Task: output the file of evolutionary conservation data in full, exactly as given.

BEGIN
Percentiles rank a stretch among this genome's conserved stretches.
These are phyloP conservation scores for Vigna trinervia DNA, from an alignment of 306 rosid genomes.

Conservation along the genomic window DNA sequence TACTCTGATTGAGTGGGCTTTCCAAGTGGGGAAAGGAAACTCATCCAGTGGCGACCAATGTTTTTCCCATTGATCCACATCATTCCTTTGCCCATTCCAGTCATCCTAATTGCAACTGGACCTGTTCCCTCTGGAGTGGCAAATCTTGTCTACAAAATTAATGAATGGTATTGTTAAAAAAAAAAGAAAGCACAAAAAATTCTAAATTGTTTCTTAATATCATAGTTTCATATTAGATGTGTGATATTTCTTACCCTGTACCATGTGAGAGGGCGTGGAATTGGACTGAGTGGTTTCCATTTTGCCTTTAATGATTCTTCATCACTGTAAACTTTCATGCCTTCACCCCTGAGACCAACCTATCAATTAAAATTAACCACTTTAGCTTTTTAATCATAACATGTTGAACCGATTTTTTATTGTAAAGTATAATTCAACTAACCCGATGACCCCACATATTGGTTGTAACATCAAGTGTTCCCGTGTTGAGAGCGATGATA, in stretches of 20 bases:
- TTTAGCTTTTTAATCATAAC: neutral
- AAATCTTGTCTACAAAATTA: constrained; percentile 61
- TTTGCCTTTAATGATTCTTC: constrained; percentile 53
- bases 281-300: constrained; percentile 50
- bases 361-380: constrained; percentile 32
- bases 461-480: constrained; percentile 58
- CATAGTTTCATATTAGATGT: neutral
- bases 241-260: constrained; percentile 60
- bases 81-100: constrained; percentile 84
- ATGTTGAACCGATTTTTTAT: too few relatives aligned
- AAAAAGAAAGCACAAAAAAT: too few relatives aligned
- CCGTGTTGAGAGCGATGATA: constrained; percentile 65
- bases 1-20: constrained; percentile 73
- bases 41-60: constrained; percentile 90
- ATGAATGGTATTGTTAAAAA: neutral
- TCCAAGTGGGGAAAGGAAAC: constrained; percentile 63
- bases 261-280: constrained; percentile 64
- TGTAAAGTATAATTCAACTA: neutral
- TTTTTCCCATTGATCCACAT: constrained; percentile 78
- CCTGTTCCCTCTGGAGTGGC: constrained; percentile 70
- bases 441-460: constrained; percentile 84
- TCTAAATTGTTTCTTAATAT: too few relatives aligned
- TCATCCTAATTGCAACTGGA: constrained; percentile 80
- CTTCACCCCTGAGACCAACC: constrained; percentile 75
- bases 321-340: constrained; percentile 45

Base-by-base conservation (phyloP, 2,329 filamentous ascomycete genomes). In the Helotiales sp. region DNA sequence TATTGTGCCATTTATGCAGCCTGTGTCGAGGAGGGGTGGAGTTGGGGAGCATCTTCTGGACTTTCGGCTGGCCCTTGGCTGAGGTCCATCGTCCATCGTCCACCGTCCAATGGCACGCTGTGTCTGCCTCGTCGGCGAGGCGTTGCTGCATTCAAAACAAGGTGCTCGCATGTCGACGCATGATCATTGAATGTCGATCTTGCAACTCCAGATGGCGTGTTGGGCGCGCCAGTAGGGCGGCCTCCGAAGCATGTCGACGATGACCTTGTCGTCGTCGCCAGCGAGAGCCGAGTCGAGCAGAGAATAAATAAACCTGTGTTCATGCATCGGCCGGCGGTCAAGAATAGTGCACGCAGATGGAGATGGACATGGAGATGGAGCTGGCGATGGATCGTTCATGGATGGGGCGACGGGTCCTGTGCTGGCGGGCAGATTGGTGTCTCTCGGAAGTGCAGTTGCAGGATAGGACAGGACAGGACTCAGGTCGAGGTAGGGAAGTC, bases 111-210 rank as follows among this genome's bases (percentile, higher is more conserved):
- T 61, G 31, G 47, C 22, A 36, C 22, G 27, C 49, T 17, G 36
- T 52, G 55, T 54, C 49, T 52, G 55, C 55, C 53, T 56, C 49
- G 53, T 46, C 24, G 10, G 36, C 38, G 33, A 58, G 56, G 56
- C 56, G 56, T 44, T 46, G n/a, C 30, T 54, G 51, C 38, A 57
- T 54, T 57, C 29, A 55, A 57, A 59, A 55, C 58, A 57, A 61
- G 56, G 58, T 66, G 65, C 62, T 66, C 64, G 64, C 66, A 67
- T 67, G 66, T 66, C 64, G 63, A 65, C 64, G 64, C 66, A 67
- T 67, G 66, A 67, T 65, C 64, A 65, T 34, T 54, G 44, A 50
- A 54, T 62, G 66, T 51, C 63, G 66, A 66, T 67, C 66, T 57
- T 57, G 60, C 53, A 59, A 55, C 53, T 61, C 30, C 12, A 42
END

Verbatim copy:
Percentiles rank a stretch among this genome's conserved stretches.
These are phyloP conservation scores for Vigna trinervia DNA, from an alignment of 306 rosid genomes.

Conservation along the genomic window DNA sequence TACTCTGATTGAGTGGGCTTTCCAAGTGGGGAAAGGAAACTCATCCAGTGGCGACCAATGTTTTTCCCATTGATCCACATCATTCCTTTGCCCATTCCAGTCATCCTAATTGCAACTGGACCTGTTCCCTCTGGAGTGGCAAATCTTGTCTACAAAATTAATGAATGGTATTGTTAAAAAAAAAAGAAAGCACAAAAAATTCTAAATTGTTTCTTAATATCATAGTTTCATATTAGATGTGTGATATTTCTTACCCTGTACCATGTGAGAGGGCGTGGAATTGGACTGAGTGGTTTCCATTTTGCCTTTAATGATTCTTCATCACTGTAAACTTTCATGCCTTCACCCCTGAGACCAACCTATCAATTAAAATTAACCACTTTAGCTTTTTAATCATAACATGTTGAACCGATTTTTTATTGTAAAGTATAATTCAACTAACCCGATGACCCCACATATTGGTTGTAACATCAAGTGTTCCCGTGTTGAGAGCGATGATA, in stretches of 20 bases:
- TTTAGCTTTTTAATCATAAC: neutral
- AAATCTTGTCTACAAAATTA: constrained; percentile 61
- TTTGCCTTTAATGATTCTTC: constrained; percentile 53
- bases 281-300: constrained; percentile 50
- bases 361-380: constrained; percentile 32
- bases 461-480: constrained; percentile 58
- CATAGTTTCATATTAGATGT: neutral
- bases 241-260: constrained; percentile 60
- bases 81-100: constrained; percentile 84
- ATGTTGAACCGATTTTTTAT: too few relatives aligned
- AAAAAGAAAGCACAAAAAAT: too few relatives aligned
- CCGTGTTGAGAGCGATGATA: constrained; percentile 65
- bases 1-20: constrained; percentile 73
- bases 41-60: constrained; percentile 90
- ATGAATGGTATTGTTAAAAA: neutral
- TCCAAGTGGGGAAAGGAAAC: constrained; percentile 63
- bases 261-280: constrained; percentile 64
- TGTAAAGTATAATTCAACTA: neutral
- TTTTTCCCATTGATCCACAT: constrained; percentile 78
- CCTGTTCCCTCTGGAGTGGC: constrained; percentile 70
- bases 441-460: constrained; percentile 84
- TCTAAATTGTTTCTTAATAT: too few relatives aligned
- TCATCCTAATTGCAACTGGA: constrained; percentile 80
- CTTCACCCCTGAGACCAACC: constrained; percentile 75
- bases 321-340: constrained; percentile 45

Base-by-base conservation (phyloP, 2,329 filamentous ascomycete genomes). In the Helotiales sp. region DNA sequence TATTGTGCCATTTATGCAGCCTGTGTCGAGGAGGGGTGGAGTTGGGGAGCATCTTCTGGACTTTCGGCTGGCCCTTGGCTGAGGTCCATCGTCCATCGTCCACCGTCCAATGGCACGCTGTGTCTGCCTCGTCGGCGAGGCGTTGCTGCATTCAAAACAAGGTGCTCGCATGTCGACGCATGATCATTGAATGTCGATCTTGCAACTCCAGATGGCGTGTTGGGCGCGCCAGTAGGGCGGCCTCCGAAGCATGTCGACGATGACCTTGTCGTCGTCGCCAGCGAGAGCCGAGTCGAGCAGAGAATAAATAAACCTGTGTTCATGCATCGGCCGGCGGTCAAGAATAGTGCACGCAGATGGAGATGGACATGGAGATGGAGCTGGCGATGGATCGTTCATGGATGGGGCGACGGGTCCTGTGCTGGCGGGCAGATTGGTGTCTCTCGGAAGTGCAGTTGCAGGATAGGACAGGACAGGACTCAGGTCGAGGTAGGGAAGTC, bases 111-210 rank as follows among this genome's bases (percentile, higher is more conserved):
- T 61, G 31, G 47, C 22, A 36, C 22, G 27, C 49, T 17, G 36
- T 52, G 55, T 54, C 49, T 52, G 55, C 55, C 53, T 56, C 49
- G 53, T 46, C 24, G 10, G 36, C 38, G 33, A 58, G 56, G 56
- C 56, G 56, T 44, T 46, G n/a, C 30, T 54, G 51, C 38, A 57
- T 54, T 57, C 29, A 55, A 57, A 59, A 55, C 58, A 57, A 61
- G 56, G 58, T 66, G 65, C 62, T 66, C 64, G 64, C 66, A 67
- T 67, G 66, T 66, C 64, G 63, A 65, C 64, G 64, C 66, A 67
- T 67, G 66, A 67, T 65, C 64, A 65, T 34, T 54, G 44, A 50
- A 54, T 62, G 66, T 51, C 63, G 66, A 66, T 67, C 66, T 57
- T 57, G 60, C 53, A 59, A 55, C 53, T 61, C 30, C 12, A 42